interview | Economy

Proxy job data being cited doesn’t provide an accurate picture: Kaushik Basu

Kaushik Basu   | Photo Credit: Sudhakara Jain

Although India appears well placed to cope with global trade and currency wars, it needs to manage its exchange rate carefully, opines Kaushik Basu, former chief economist at the World Bank, who recently said the Indian currency’s true value is closer to ₹70-71 to the dollar. Mr. Basu, who also served as Chief Economic Advisor to the government, said the biggest concern for the country right now is the lack of jobs and employment data. But more long run damage is likely from India’s global image taking a hit due to a spate of incidents of hatred towards minorities, he warned. Excerpts:

The RBI governor said recently that trade skirmishes could escalate to currency wars. Is India well placed to deal with this risk?

This is a risk and the governor’s warning is astute and deserves to be heeded. India seems stable enough to be able to weather the fallout of a currency war among other nations.

But we know from the experience of the taper tantrum in 2013 that we all have vulnerabilities.

As such you want your fiscal numbers to be in very good shape, and you want your exchange rate policy to be managed by professionals with expertise in it. Exchange rate management is a highly-skilled job, and we have seen nations falter. So we need to put in our best on that front.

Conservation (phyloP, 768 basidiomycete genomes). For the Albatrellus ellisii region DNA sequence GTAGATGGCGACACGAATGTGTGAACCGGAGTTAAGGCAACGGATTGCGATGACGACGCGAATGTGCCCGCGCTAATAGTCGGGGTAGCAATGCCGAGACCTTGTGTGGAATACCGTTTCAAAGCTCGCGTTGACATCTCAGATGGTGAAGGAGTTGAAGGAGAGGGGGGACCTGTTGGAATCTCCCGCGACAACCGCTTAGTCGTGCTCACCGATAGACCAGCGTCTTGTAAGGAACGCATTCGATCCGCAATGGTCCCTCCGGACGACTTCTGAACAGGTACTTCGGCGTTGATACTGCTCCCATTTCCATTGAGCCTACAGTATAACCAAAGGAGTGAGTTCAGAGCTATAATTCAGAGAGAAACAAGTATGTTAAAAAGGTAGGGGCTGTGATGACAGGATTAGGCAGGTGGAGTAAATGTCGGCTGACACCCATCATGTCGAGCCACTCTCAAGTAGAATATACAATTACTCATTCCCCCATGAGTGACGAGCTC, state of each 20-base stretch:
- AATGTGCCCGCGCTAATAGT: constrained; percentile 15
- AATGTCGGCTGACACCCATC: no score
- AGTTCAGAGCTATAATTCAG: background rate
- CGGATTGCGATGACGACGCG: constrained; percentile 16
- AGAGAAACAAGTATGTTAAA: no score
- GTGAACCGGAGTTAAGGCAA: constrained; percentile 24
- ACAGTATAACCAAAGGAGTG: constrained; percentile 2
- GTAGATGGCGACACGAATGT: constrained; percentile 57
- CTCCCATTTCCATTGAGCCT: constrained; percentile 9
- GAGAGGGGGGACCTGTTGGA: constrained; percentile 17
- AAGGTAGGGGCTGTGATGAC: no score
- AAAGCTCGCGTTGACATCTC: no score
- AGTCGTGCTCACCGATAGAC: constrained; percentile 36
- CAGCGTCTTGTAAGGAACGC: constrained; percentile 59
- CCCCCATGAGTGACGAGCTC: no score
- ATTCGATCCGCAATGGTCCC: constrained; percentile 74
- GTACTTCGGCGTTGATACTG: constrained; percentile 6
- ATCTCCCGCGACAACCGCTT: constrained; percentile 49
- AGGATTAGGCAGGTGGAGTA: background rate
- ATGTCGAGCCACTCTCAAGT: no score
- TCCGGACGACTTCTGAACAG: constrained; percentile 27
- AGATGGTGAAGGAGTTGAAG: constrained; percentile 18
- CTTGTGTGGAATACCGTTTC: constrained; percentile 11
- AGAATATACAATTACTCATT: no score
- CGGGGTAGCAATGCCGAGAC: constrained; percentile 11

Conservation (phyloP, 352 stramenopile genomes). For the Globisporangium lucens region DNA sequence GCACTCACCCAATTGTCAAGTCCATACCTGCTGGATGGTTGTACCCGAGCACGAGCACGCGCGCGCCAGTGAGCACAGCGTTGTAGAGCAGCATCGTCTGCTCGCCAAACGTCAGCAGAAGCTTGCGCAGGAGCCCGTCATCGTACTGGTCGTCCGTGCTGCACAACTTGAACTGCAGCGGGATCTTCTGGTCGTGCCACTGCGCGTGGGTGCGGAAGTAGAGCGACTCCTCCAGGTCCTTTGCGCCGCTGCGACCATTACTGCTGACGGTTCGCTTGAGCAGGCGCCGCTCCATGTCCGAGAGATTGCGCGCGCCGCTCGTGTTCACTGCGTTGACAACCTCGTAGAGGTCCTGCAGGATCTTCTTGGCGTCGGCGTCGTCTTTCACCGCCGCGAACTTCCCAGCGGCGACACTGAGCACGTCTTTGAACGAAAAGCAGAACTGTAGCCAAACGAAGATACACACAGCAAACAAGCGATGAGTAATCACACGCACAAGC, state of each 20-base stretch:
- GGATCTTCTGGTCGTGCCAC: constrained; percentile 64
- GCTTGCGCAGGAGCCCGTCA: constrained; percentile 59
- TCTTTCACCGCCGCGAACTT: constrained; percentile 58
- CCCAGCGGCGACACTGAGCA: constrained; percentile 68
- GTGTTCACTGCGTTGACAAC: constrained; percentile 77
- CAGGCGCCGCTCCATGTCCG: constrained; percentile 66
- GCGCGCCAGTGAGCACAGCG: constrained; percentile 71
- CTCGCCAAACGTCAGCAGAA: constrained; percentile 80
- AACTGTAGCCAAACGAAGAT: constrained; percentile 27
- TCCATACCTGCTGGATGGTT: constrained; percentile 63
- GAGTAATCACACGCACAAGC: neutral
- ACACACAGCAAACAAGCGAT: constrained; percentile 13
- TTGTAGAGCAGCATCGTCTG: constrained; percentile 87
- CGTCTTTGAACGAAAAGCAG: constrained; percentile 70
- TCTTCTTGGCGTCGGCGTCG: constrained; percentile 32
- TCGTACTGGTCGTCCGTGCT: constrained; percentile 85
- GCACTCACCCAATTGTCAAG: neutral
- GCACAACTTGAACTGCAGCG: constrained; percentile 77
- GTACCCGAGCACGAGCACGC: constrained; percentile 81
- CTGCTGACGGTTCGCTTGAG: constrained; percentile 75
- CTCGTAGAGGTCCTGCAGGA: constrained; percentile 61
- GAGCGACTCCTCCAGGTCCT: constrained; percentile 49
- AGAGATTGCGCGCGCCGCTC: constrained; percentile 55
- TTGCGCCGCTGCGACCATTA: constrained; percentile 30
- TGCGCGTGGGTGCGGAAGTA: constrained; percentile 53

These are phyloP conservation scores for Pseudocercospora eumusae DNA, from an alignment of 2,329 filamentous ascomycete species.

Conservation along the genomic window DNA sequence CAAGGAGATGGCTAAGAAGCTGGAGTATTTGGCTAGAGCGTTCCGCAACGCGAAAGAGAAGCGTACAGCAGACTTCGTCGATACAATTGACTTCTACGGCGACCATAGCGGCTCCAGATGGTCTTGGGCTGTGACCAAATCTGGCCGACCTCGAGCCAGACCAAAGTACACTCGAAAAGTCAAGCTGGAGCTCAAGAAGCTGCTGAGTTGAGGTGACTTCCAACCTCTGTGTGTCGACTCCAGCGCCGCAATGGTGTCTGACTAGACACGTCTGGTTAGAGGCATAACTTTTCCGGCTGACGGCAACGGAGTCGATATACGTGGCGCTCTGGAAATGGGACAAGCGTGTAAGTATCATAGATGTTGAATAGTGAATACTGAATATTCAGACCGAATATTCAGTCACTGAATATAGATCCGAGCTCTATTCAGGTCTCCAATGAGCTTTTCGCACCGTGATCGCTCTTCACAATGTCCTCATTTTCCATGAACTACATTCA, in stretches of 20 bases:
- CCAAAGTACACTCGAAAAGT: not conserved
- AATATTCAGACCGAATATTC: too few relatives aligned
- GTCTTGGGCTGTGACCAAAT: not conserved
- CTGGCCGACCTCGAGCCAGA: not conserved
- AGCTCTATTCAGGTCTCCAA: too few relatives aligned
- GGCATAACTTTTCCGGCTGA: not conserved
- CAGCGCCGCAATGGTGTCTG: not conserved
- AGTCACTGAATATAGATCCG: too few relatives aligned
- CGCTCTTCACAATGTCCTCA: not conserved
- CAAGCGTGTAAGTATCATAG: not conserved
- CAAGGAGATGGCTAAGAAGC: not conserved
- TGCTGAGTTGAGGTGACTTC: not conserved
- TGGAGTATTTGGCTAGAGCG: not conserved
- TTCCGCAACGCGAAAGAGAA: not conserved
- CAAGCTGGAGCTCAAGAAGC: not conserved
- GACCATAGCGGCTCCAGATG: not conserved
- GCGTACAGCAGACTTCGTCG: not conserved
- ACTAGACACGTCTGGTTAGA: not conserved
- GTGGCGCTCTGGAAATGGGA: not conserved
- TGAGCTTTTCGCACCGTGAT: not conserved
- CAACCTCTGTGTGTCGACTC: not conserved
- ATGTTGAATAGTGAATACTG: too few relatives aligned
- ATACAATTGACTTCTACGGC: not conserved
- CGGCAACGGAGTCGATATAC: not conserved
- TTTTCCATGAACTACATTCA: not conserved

What is your biggest concern for India at this point?

My immediate concern is the job situation. It is true that we don’t have detailed data on employment. But whatever piecemeal numbers are coming out suggest that unemployment and underemployment are growing. The small producers and the informal sector have done poorly over the last two years, and both agricultural and manufacturing have been performing poorly.

But my bigger concern is not the immediate economic situation but that India’s global image is deteriorating. The increasing divisiveness and incidents of hatred directed at minorities, which are being covered by the international media are giving India a bad image and can hurt tourism and also foreign investment. This is unfortunate because that is not what India is. Such acts need to be condemned and controlled, otherwise this will do long run damage to India’s economy.

The government has suspended quarterly labour force surveys by the Labour Bureau, and we also don’t have the NSSO’s employment-scenario surveys anymore. What does one do then to assess employment generation? Is using proxies like EPF or New Pension Scheme data appropriate in a mobile labour market?

These proxies are not representative enough for a large nation like ours. In India, the trouble is a huge amount of employment is in sectors that are not formally registered. So unless you directly go to households, like the National Sample Survey does, and check what’s happening there, you do not get an accurate picture. However, the good news is that the government is planning to release annual data on employment, starting quite soon. I do hope that happens.

India doesn’t have a Chief Statistician since January and now, there’s no Chief Economic Advisor either. Several public sector banks and other undertakings are headless... What is the impact of such vacancies on the economy’s management?